Both of these headlines find common ground in the person of Bill Parcells. Parcells was the head coach of the Jets in 1999 when Testaverde’s season ended in that fateful game vs. New England. In addition, he was notorious for some truly vitriolic run-ins with post-game reporters. 

Forget about Staley or even the infamous press conference rants of Jim Mora (“Playoffs!?”), Herm Edwards (“You play to win the game!”), and Dennis Green (“Crown ‘em!”). To the media, Parcells was Armageddon, Three Mile Island, and Hurricane Katrina rolled into one. Never has there been a football character so inexplicably loved and despised. 

In New England, Parcells’s arrival as head coach of the Patriots in 1993 signaled the turnaround of the franchise, but fans refuse to vote him into the team’s Hall of Fame because of his unceremonious jump from to the Jets after the 1996 season.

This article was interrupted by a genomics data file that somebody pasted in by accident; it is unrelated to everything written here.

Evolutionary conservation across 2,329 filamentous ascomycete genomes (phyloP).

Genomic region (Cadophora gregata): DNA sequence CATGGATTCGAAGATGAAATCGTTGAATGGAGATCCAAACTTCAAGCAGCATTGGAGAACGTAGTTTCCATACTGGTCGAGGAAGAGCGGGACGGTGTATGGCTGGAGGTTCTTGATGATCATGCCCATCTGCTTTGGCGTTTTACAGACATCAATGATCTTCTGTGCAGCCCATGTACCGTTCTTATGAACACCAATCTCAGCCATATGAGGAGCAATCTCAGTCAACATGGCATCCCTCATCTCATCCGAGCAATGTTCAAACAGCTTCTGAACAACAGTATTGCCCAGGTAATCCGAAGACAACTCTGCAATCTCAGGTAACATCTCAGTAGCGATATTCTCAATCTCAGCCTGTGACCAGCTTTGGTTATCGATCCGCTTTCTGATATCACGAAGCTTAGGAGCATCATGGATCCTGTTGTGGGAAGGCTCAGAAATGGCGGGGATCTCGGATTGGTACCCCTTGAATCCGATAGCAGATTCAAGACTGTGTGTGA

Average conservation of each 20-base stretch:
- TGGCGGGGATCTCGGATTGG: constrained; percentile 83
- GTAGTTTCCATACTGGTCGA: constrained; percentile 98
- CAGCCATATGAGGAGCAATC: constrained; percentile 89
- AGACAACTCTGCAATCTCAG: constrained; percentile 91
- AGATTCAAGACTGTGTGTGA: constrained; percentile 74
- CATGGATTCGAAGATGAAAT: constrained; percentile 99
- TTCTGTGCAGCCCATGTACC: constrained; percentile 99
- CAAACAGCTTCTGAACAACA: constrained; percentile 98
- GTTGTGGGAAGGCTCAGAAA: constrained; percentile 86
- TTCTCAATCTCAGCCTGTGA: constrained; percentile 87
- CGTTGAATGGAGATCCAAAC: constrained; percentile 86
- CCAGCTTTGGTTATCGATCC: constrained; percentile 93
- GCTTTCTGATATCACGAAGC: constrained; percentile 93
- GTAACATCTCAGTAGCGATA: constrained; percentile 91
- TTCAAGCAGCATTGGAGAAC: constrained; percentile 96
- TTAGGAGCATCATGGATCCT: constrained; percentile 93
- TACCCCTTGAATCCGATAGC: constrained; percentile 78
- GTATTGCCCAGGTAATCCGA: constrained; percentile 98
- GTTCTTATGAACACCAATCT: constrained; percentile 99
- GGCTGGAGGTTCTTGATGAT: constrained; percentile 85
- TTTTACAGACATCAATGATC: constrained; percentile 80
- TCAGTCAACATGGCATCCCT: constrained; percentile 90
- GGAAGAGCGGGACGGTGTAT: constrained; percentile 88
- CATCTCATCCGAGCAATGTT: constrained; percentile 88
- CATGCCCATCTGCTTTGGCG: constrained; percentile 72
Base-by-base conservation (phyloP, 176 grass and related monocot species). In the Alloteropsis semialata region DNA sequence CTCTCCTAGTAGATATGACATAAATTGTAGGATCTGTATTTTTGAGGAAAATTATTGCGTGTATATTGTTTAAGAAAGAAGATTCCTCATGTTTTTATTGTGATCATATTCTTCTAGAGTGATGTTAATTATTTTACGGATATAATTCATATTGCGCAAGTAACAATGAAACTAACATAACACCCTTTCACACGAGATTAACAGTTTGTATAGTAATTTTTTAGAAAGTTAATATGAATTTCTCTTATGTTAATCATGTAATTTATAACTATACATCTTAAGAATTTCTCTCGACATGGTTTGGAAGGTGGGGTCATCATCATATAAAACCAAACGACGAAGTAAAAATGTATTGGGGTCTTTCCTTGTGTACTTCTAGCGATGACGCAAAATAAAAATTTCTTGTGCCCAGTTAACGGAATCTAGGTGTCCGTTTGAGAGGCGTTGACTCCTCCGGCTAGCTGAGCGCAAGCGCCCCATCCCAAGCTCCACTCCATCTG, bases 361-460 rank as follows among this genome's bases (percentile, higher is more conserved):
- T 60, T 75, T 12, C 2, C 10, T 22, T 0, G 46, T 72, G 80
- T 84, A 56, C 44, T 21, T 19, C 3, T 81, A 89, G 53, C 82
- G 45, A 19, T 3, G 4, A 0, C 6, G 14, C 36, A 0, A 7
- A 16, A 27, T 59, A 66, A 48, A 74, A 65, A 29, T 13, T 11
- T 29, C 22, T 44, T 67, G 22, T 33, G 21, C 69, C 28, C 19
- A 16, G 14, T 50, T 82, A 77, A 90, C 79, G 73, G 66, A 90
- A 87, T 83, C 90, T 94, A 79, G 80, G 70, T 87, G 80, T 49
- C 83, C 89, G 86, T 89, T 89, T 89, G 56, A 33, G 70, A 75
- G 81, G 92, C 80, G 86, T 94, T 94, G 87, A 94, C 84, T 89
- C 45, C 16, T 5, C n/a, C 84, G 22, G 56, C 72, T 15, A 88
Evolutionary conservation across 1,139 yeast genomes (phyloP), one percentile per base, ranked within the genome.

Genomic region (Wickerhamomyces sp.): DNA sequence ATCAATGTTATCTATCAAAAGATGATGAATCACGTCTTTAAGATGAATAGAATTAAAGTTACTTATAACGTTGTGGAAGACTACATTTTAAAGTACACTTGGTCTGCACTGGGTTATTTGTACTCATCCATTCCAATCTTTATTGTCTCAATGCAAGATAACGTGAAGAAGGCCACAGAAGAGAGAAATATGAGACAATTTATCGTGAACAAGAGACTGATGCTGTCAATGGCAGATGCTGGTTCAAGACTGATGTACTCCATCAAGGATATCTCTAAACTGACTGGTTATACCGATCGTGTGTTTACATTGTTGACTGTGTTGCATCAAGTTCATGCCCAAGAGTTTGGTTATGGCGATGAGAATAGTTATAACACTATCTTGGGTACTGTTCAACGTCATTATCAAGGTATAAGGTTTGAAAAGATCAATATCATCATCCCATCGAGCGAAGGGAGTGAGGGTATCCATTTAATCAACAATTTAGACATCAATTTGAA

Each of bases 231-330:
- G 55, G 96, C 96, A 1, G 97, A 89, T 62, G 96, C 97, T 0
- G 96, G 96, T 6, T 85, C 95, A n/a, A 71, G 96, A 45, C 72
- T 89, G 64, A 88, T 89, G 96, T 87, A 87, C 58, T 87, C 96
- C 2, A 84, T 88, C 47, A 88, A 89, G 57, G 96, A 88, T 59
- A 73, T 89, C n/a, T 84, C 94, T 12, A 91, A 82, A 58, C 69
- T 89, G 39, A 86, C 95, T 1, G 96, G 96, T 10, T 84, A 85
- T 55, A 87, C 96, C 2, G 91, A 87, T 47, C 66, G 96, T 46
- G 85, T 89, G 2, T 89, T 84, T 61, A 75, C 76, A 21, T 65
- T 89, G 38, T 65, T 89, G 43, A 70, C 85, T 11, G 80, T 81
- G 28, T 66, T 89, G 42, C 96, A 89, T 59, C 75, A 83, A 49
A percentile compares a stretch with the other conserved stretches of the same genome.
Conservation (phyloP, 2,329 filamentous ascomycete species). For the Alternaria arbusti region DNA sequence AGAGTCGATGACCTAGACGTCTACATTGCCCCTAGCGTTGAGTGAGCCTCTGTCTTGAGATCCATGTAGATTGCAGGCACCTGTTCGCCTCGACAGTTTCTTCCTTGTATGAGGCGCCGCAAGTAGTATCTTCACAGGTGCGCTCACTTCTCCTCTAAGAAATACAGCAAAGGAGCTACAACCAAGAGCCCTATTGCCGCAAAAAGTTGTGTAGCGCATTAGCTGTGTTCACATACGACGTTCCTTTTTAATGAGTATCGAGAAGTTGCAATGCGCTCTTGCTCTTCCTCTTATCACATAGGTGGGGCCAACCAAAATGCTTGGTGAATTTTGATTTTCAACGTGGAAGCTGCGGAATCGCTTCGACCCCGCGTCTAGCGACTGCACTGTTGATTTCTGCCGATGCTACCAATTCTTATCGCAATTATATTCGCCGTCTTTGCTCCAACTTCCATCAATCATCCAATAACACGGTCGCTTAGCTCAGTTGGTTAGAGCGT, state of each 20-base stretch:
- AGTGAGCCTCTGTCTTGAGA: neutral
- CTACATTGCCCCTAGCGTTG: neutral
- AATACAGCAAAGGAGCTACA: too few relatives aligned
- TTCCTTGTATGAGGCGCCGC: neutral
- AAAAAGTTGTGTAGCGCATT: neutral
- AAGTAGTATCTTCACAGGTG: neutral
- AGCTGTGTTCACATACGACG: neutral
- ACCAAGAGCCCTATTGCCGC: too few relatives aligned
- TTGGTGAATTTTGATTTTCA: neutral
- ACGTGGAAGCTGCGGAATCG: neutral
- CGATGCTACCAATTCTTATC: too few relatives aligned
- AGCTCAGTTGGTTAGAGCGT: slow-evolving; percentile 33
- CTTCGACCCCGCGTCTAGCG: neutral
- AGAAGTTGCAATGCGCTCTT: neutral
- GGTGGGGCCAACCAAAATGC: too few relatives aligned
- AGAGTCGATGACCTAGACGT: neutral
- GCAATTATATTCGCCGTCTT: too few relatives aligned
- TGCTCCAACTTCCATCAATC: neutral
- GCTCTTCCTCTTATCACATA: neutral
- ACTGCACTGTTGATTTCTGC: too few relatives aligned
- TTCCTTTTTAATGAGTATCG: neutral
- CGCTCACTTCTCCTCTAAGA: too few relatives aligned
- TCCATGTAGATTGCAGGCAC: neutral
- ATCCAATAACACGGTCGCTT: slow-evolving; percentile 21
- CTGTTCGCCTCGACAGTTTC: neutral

When that happened, Parcells again grasped the media spotlight stating, “If they want you to cook the dinner, at least they ought to let you shop for some of the groceries.” He was referring to new owner Bob Kraft taking final say personnel decisions away from Parcells.

Like him or not, Parcells, known as The Tuna, rejuvenated five NFL franchises. The New York Giants were a mishmash of Joe Pisarciks and Earnest Grays before Parcells turned them into two-time champions.

Patriot fans actually cheered for the likes of Hugh Millen and Eugene Chung until Parcells came to town and brought in players like Drew Bledsoe, Ty Law, Willie McGinest, Adam Vinatieri, and Tedy Bruschi, laying the foundation for a dynasty.

And the Jets? They were living off the fumes of Joe Namath’s Brut 33 until Bill Parcells constructed a team that went from 1-15 in 1996 under Rich Kotite to 9-7 and 12-4 in 1997 and 1998 respectively with Parcells. 

The Cowboys were 5-11 under Dave Campo in 2002. The next year, they went 10-6 with Parcells. Miami was 1-15 in 2007. The next year, with Parcells as executive VP of Football ops, they won the AFC East with an 11-5 record.